In my motorcycle club, I am one of the appointed officers and a road captain, and am known for that — not as “that gay guy.” In my community, I am regarded as a long-term community sage inherited from having served in a minor elected office for one four-year term, yet “sage” emeritus status is honorably accepted. I am also regarded as “that guy who helps.” However I can — trip to the store, fix a broken light switch, write really good “kvetch” letters to fight the good fight when one of my friends has been wronged, and so forth. I am not “that gay guy who…” but am “that guy who does these helpful things. Is he gay? I don’t know, don’t care, or it doesn’t matter.”

But it is hard being the only out/open same-sex married couple in my sphere. For example, someone from my motorcycle club called me to try very hard to convince me to attend the annual state motorcycle rally which is a two or three-day event being held this year 170 miles away from my home (really long ride for me). I continued to hold firm and say “no,” but my friend did not want to hear that. She kept trying different ways to persuade me to attend.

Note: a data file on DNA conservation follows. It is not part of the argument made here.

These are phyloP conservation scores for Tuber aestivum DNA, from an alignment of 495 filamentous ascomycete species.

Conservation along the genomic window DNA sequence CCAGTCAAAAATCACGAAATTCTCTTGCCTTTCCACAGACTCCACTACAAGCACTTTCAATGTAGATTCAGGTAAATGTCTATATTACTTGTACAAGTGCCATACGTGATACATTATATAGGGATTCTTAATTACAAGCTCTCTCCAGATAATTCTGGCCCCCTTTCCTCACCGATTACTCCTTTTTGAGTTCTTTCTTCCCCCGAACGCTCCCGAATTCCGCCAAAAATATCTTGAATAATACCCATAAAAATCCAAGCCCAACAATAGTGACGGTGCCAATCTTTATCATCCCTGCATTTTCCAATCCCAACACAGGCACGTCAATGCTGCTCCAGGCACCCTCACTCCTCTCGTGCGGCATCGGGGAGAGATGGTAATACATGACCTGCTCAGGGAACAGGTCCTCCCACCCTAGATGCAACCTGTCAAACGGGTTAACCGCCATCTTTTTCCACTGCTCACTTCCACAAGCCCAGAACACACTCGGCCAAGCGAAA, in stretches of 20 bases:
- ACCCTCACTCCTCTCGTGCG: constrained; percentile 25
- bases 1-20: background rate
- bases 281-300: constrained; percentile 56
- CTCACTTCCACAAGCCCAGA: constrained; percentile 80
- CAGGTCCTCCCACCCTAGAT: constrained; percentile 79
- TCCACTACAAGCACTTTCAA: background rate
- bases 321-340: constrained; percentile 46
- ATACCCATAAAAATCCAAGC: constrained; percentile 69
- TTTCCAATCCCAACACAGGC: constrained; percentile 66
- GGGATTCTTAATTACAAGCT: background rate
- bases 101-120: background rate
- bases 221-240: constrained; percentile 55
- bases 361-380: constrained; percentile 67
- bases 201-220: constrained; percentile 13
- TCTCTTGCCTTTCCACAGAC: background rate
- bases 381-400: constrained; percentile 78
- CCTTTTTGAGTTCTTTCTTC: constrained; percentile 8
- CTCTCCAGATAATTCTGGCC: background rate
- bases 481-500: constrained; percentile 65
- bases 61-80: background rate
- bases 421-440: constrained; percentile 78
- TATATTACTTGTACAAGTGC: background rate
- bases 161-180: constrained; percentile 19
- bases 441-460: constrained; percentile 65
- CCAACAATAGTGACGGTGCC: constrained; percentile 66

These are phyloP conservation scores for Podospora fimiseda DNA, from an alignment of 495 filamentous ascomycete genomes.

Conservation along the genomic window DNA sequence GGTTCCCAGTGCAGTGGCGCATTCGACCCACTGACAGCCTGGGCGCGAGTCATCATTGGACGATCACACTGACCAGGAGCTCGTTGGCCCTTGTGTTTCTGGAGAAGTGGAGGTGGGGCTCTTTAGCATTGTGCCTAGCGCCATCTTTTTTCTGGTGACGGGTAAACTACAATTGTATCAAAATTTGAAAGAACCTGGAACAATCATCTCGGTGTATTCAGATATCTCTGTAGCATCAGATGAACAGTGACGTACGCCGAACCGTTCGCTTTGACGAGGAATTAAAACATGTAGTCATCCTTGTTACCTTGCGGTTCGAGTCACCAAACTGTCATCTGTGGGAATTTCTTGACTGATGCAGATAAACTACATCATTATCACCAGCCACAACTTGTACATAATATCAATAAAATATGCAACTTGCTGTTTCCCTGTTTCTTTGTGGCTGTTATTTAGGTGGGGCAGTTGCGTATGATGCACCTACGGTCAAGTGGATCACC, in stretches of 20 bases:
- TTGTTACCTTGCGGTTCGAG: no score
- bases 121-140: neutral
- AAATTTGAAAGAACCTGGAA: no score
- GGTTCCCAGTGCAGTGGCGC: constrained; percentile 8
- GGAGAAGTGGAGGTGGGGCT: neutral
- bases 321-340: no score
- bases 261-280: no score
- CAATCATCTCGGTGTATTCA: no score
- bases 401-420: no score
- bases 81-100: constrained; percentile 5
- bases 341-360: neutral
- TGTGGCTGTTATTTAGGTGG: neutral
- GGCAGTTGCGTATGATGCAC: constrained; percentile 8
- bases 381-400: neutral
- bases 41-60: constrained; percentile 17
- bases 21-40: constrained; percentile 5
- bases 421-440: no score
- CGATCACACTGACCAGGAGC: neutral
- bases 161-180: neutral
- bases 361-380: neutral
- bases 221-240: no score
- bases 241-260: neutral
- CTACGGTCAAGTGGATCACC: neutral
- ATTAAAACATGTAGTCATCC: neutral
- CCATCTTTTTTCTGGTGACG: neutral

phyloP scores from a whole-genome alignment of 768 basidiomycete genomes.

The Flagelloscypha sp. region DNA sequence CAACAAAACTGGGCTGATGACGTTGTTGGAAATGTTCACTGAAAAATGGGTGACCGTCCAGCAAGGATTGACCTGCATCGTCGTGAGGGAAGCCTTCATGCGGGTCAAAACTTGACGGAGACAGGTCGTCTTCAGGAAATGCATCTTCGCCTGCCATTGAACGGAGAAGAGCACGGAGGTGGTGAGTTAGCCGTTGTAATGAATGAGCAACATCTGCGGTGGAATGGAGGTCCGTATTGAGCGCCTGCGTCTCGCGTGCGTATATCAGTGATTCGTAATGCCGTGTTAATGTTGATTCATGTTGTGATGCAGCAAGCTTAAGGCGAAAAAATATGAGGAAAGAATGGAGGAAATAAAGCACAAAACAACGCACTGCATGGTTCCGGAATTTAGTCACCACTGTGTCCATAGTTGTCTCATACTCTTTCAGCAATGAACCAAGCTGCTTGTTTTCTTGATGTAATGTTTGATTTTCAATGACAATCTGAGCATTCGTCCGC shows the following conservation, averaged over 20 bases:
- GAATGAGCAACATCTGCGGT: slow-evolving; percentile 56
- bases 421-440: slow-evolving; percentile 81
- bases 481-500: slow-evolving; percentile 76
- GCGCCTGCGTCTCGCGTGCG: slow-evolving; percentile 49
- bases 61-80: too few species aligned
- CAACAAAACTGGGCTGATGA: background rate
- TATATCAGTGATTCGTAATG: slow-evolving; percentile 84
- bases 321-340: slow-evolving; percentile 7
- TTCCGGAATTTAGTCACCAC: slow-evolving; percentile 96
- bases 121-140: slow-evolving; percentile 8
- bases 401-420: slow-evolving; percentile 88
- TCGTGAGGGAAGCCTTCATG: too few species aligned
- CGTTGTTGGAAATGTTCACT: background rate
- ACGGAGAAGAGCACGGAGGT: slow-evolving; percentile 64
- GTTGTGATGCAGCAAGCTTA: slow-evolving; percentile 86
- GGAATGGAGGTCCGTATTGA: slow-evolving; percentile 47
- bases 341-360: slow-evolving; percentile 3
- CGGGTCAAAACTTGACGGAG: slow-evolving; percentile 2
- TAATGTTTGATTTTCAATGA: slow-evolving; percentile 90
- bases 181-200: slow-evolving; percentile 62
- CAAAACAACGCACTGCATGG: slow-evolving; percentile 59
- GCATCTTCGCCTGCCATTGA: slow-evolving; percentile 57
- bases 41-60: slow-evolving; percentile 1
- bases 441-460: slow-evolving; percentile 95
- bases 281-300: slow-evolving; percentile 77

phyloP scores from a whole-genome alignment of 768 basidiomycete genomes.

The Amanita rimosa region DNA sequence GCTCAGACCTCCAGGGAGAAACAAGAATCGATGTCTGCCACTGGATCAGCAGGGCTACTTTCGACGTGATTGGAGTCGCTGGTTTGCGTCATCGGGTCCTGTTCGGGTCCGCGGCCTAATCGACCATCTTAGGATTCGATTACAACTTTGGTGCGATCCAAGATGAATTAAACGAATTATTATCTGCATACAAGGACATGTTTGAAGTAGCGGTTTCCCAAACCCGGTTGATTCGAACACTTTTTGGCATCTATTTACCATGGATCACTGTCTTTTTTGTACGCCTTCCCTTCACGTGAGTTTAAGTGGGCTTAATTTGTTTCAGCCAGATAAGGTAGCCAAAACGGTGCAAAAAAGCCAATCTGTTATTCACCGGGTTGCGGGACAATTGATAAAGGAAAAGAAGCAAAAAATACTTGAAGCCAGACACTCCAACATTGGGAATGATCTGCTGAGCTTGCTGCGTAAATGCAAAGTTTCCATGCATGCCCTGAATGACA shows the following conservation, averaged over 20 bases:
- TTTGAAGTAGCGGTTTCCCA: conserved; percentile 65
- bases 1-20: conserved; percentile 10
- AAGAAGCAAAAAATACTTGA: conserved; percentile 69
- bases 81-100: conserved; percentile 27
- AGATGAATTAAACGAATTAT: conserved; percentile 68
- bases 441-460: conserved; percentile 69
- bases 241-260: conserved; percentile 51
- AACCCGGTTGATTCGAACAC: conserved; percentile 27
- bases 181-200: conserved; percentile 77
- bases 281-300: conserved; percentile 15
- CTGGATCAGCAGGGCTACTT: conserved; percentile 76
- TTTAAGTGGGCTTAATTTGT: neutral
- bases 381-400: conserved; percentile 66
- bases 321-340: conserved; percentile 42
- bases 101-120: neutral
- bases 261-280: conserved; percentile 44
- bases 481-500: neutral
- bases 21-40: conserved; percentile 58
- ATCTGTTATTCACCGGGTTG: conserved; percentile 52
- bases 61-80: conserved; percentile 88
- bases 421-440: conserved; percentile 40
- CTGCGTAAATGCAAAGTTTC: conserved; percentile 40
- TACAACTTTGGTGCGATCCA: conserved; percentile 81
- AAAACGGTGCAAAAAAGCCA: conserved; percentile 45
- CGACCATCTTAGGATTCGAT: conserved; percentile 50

My general answer always has been that due to my biorhythms, I can’t handle the hours. I can’t stay up late and sleep late the next morning. Plus, I don’t drink alcohol. When I am around people who do drink alcohol, I become uncomfortable because sometimes they say things that they ordinarily would not. While I generally think that most of my riding club members don’t really care if I am gay and married to a man, they also don’t think sometimes when they say things that are derogatory toward my sexual orientation or my marriage.

So rather than give non-committal excuses why I will not attend the state motorcycle rally, I carefully explained to my friend how hard it is for me to be in that kind of environment when straight people say things (thinking they are being funny or joking) that are hurtful, derogatory, and sad (sad that a few of them actually think that way.) My friend had little to say about that other than, “well, sorry…”. Because she is straight, has a husband, family, etc., she cannot identify with my feelings.